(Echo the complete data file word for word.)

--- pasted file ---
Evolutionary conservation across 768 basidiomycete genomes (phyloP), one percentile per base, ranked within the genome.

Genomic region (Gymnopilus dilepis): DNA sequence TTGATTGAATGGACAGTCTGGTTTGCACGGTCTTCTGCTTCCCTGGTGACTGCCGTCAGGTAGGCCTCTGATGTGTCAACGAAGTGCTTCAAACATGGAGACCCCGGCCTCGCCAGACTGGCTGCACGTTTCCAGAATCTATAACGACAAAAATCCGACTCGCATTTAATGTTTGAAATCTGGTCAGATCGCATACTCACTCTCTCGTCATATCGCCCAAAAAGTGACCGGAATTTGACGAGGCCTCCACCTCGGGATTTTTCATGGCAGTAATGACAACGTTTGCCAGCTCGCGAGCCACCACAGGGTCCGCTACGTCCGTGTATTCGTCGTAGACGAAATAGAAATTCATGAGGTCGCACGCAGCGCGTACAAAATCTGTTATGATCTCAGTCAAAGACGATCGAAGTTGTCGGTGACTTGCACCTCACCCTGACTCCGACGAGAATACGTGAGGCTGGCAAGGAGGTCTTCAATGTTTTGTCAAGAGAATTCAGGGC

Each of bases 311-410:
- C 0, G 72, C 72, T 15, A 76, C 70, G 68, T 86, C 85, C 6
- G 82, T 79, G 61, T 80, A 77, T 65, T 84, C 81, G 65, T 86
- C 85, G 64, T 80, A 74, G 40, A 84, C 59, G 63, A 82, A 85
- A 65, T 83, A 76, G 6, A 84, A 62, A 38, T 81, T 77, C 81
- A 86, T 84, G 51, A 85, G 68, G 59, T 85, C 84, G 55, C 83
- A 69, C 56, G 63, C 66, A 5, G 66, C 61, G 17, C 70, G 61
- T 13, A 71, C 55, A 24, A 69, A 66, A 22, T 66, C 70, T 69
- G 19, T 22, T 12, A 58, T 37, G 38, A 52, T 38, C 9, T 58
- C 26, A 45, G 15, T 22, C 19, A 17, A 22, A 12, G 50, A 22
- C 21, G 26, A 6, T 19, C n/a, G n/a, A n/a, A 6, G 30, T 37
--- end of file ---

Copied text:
Evolutionary conservation across 768 basidiomycete genomes (phyloP), one percentile per base, ranked within the genome.

Genomic region (Gymnopilus dilepis): DNA sequence TTGATTGAATGGACAGTCTGGTTTGCACGGTCTTCTGCTTCCCTGGTGACTGCCGTCAGGTAGGCCTCTGATGTGTCAACGAAGTGCTTCAAACATGGAGACCCCGGCCTCGCCAGACTGGCTGCACGTTTCCAGAATCTATAACGACAAAAATCCGACTCGCATTTAATGTTTGAAATCTGGTCAGATCGCATACTCACTCTCTCGTCATATCGCCCAAAAAGTGACCGGAATTTGACGAGGCCTCCACCTCGGGATTTTTCATGGCAGTAATGACAACGTTTGCCAGCTCGCGAGCCACCACAGGGTCCGCTACGTCCGTGTATTCGTCGTAGACGAAATAGAAATTCATGAGGTCGCACGCAGCGCGTACAAAATCTGTTATGATCTCAGTCAAAGACGATCGAAGTTGTCGGTGACTTGCACCTCACCCTGACTCCGACGAGAATACGTGAGGCTGGCAAGGAGGTCTTCAATGTTTTGTCAAGAGAATTCAGGGC

Each of bases 311-410:
- C 0, G 72, C 72, T 15, A 76, C 70, G 68, T 86, C 85, C 6
- G 82, T 79, G 61, T 80, A 77, T 65, T 84, C 81, G 65, T 86
- C 85, G 64, T 80, A 74, G 40, A 84, C 59, G 63, A 82, A 85
- A 65, T 83, A 76, G 6, A 84, A 62, A 38, T 81, T 77, C 81
- A 86, T 84, G 51, A 85, G 68, G 59, T 85, C 84, G 55, C 83
- A 69, C 56, G 63, C 66, A 5, G 66, C 61, G 17, C 70, G 61
- T 13, A 71, C 55, A 24, A 69, A 66, A 22, T 66, C 70, T 69
- G 19, T 22, T 12, A 58, T 37, G 38, A 52, T 38, C 9, T 58
- C 26, A 45, G 15, T 22, C 19, A 17, A 22, A 12, G 50, A 22
- C 21, G 26, A 6, T 19, C n/a, G n/a, A n/a, A 6, G 30, T 37